Cindy Wilson, author of “Too Much Soul: The Journey of an Asian Southern Belle”
Korean American author speaks about her journey to find true self. She was born in Seoul to Korean parents but was adopted by African American parents in 1975, and was brought to America the following year. Cindy says she considers adoptive parents as her true family.
By Kang Hyun-kyung
Cindy Wilson, author of “Too Much Soul: The Journey of an Asian Southern Belle,” was born I Wol-yang in Seoul and adopted by African-American parents in 1975 when she was a few months old. Her name was changed to Cindy and she was brought to America by her adoptive parents the following year.
Unlike some other adoptees who have spent a great deal of time and energy to find their birth parents, Wilson has never tried to find her roots. She said she considers her adoptive parents, not birth parents, to be her true family.
Raised in Mississippi, Wilson identifies as being part of the African American community, even though she is Asian.
In a recent Korea Times interview, she spoke about her upbringing, how it has impacted her journey to find her true self and her book which was published in 2018.
Q: You appear to be more outgoing and positive than the other adoptees I’ve interviewed. Could you please tell me about your upbringing?
A: One thing I’ve learned since meeting other Korean adoptees is that all of our experiences are different. It has been interesting hearing about the trauma of some Korean adoptees. As human beings we all experience and process things differently but I do think that my upbringing had a lot to do with my outlook on life. I was very involved in different activities and was a cheerleader from high school through college so that definitely helped to shape me as an outgoing person.
Cindy Wilson in childhood with her younger brother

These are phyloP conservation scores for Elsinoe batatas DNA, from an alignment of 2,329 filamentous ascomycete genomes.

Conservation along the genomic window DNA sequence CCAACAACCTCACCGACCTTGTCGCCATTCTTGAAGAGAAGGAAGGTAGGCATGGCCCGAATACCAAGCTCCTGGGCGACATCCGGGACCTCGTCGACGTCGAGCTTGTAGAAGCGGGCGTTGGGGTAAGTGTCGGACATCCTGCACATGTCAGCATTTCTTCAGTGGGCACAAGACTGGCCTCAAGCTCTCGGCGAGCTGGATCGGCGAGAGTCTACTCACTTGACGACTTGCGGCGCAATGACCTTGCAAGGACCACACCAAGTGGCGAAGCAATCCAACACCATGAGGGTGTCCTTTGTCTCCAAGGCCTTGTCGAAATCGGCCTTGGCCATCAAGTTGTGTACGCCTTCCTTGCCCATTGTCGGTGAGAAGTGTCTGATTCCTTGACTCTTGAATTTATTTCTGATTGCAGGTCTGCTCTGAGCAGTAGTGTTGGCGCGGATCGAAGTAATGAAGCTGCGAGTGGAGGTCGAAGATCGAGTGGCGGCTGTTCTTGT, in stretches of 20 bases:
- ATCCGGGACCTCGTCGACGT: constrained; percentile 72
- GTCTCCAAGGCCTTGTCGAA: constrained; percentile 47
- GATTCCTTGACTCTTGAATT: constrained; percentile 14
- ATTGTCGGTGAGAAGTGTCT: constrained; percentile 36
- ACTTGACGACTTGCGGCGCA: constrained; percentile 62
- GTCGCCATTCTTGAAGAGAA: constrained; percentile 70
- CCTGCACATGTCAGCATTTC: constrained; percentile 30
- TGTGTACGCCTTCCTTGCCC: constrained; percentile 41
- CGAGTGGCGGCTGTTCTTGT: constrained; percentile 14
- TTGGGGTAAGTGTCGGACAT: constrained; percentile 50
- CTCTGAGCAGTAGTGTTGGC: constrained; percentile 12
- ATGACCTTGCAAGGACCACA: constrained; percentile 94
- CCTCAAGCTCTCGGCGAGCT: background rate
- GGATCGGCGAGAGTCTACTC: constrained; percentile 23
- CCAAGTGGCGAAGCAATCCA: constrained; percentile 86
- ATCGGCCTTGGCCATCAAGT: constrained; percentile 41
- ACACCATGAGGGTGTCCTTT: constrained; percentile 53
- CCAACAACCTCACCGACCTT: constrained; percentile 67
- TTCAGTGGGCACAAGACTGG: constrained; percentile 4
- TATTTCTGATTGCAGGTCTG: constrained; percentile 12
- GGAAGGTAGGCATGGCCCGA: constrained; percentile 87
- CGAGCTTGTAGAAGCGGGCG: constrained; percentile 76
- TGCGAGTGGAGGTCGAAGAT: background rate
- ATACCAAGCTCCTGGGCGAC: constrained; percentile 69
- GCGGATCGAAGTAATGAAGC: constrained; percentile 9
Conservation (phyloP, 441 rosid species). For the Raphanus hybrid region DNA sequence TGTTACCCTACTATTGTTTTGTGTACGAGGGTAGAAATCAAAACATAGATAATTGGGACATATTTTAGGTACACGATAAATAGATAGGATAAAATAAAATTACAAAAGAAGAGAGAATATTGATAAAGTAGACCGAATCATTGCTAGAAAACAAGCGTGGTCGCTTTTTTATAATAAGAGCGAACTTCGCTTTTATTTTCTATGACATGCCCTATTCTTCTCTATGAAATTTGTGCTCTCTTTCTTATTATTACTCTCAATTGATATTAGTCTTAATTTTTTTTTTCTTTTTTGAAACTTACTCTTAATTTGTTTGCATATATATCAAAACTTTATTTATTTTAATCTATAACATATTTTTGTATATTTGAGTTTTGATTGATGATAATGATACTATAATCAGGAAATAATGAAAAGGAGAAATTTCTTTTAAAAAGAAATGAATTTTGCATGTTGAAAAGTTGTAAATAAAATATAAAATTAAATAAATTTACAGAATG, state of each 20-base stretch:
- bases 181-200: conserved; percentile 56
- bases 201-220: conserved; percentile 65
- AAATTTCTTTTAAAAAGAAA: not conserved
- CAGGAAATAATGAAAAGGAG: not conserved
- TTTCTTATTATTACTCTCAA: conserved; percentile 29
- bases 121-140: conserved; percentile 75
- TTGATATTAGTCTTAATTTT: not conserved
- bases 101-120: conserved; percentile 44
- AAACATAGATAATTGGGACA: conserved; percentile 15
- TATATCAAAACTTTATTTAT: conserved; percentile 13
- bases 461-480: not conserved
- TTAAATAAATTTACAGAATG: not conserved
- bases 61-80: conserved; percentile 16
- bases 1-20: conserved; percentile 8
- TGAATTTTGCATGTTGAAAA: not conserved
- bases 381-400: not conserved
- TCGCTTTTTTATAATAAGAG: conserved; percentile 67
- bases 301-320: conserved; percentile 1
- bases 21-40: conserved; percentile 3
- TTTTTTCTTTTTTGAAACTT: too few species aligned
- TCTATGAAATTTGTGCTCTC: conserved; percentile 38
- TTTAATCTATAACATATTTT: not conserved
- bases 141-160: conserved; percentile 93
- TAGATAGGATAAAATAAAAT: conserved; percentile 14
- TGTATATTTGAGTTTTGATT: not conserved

I also always grew up in the church so I am a very spiritual individual that relies heavily on my faith in God. I think that my mom was that example of being strong, confident and fearless so it allowed me to see that as a woman of color, although I am not African American like my mother, that I could also overcome adversities. I also am a huge proponent of therapy and self-care and have been going since I was in my 20s and am definitely still a work in progress but I for sure put in the work.
Q: In an interview, you mentioned that America became racially divided in 2016, and this prompted you to publish the book.
A: I was speaking about the election of President Trump and I do believe our country is divided more so now than ever. I cannot speak to President Trump’s intention but I do think there are moments when he blatantly or indirectly empowers certain groups and overlooks others, which causes divide. I am a huge believer in inclusivity but I think that even with President Obama he allowed for certain groups of people to finally feel included, which is great, but resulted in others feeling excluded. I think there is a lot of work, in which we all play a part, in order for us to have a more United America.
Q: How did your readers react to your book?